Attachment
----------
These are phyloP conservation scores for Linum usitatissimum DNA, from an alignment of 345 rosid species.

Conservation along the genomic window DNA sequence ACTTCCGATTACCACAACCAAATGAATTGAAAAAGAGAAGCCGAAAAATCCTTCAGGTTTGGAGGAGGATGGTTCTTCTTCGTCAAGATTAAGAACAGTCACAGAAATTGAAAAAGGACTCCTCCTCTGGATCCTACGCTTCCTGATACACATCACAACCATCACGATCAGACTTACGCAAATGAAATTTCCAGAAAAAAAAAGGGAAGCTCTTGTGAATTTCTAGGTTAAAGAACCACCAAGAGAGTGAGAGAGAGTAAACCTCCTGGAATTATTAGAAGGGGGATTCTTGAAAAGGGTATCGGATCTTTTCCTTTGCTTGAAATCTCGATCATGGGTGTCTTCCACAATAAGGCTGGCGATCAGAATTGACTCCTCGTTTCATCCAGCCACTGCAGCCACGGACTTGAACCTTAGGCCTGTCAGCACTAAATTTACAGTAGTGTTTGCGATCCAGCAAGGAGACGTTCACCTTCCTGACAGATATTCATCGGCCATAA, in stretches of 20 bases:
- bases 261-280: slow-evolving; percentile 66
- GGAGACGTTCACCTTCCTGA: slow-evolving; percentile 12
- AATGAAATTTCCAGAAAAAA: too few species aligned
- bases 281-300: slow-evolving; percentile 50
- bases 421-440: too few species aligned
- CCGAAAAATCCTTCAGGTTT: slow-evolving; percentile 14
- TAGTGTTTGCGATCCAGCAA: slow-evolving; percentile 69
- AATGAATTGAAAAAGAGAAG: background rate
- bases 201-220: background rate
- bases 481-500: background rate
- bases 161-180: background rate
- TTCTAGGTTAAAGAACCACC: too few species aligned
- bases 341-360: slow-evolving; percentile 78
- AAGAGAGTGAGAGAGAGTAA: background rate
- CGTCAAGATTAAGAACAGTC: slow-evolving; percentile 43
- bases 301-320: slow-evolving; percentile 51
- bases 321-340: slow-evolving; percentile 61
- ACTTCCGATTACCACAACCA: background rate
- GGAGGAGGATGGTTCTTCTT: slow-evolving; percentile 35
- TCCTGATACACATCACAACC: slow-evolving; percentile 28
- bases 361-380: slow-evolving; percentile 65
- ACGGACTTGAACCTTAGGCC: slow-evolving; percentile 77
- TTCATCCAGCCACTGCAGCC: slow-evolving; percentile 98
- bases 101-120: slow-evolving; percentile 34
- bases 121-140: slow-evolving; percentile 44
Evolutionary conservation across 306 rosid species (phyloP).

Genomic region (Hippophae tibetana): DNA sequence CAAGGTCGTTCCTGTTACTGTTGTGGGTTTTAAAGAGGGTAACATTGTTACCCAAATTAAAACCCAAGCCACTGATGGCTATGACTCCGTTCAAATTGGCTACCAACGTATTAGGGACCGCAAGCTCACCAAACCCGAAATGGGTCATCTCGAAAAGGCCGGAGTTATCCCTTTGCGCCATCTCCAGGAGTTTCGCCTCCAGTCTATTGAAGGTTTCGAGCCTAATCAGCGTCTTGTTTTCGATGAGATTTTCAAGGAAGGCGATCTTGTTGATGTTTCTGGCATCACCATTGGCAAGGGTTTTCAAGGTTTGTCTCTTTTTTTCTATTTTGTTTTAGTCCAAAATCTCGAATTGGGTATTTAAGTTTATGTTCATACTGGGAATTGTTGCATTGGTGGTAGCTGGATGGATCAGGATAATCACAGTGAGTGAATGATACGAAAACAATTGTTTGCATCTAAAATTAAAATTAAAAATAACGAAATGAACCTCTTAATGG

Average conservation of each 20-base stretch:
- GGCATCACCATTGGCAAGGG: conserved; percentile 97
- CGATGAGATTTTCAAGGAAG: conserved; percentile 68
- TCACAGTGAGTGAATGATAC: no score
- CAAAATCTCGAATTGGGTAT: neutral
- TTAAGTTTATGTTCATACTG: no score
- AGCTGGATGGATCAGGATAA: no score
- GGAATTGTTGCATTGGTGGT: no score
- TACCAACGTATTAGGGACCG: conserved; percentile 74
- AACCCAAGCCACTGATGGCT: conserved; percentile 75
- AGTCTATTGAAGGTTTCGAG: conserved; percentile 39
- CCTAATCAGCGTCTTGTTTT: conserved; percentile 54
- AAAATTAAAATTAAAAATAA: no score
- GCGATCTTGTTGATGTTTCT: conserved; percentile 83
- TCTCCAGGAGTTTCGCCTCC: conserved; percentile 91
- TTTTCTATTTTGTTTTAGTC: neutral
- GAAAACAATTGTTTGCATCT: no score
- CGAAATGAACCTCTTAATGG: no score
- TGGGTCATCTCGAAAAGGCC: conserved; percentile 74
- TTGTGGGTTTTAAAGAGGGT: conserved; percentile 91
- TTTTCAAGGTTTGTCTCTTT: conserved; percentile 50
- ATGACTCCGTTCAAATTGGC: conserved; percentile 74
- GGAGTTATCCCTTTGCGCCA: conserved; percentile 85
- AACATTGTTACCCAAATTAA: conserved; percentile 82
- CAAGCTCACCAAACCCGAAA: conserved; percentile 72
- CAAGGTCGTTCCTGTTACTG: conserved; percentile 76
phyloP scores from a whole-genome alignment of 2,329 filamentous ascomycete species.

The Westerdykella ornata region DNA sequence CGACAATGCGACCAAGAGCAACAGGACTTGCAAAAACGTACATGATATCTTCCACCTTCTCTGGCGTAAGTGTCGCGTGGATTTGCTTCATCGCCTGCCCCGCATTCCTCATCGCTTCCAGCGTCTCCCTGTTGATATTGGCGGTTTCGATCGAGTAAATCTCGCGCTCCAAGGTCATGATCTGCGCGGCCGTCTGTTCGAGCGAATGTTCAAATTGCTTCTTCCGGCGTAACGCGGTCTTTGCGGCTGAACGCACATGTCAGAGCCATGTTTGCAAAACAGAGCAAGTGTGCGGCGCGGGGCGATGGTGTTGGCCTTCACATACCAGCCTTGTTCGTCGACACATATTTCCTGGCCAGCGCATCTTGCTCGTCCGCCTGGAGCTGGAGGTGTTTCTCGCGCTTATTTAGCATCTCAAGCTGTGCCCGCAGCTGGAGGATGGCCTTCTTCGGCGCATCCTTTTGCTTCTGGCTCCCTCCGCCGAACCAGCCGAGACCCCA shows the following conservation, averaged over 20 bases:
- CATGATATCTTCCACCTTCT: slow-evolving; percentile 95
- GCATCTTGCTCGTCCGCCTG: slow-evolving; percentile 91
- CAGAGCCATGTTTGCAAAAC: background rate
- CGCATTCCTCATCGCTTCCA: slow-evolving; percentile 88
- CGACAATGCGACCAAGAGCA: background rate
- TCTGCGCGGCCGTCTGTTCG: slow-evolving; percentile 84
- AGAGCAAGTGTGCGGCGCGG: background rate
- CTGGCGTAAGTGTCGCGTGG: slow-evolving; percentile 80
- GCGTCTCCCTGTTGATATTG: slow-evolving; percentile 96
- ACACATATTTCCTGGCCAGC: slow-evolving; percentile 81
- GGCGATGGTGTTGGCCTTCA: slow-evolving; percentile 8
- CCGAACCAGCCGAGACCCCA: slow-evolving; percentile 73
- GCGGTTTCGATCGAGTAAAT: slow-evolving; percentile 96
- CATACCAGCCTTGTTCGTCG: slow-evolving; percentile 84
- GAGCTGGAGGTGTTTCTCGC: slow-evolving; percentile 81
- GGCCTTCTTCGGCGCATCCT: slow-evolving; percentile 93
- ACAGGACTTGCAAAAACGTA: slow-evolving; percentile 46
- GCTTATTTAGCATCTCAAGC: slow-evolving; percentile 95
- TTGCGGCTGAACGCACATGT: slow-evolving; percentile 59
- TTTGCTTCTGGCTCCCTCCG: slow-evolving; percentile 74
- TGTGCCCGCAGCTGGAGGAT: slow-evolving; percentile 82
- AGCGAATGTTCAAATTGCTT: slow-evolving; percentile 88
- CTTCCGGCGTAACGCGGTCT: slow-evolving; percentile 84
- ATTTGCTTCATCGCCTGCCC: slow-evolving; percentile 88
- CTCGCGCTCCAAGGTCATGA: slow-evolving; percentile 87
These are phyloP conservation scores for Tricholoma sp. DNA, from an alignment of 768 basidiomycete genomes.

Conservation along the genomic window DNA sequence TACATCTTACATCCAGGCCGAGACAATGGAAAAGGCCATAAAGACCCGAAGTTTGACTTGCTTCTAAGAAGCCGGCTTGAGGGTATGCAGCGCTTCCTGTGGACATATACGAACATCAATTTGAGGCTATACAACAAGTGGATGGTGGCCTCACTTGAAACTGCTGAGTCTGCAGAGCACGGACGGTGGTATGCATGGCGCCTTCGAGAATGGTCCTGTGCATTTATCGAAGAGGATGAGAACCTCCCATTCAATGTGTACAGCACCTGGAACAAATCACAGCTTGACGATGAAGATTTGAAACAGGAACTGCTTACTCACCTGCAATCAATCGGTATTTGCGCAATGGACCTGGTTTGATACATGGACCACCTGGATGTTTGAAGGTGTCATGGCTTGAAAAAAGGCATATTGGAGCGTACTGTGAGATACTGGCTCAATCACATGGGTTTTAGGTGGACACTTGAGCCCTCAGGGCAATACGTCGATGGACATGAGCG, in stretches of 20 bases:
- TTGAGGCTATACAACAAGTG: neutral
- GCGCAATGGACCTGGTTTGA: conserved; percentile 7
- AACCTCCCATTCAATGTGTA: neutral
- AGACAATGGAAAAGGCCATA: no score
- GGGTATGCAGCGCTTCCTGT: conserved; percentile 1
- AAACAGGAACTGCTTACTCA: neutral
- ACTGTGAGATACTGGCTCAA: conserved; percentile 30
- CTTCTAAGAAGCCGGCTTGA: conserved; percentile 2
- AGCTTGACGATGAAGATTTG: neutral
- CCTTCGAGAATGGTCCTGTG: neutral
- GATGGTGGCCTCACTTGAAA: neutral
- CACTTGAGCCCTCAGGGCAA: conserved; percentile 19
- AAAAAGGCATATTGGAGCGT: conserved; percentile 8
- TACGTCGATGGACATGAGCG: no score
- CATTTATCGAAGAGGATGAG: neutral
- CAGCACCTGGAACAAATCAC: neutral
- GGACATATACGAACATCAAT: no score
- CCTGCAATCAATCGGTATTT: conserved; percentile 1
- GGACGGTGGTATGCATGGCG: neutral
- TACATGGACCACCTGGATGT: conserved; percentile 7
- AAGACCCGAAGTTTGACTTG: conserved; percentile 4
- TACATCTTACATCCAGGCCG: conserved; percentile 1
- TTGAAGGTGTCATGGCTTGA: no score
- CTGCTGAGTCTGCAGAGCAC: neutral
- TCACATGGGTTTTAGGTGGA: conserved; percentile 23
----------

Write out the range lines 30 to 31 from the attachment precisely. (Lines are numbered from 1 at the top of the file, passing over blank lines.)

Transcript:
Average conservation of each 20-base stretch:
- GGCATCACCATTGGCAAGGG: conserved; percentile 97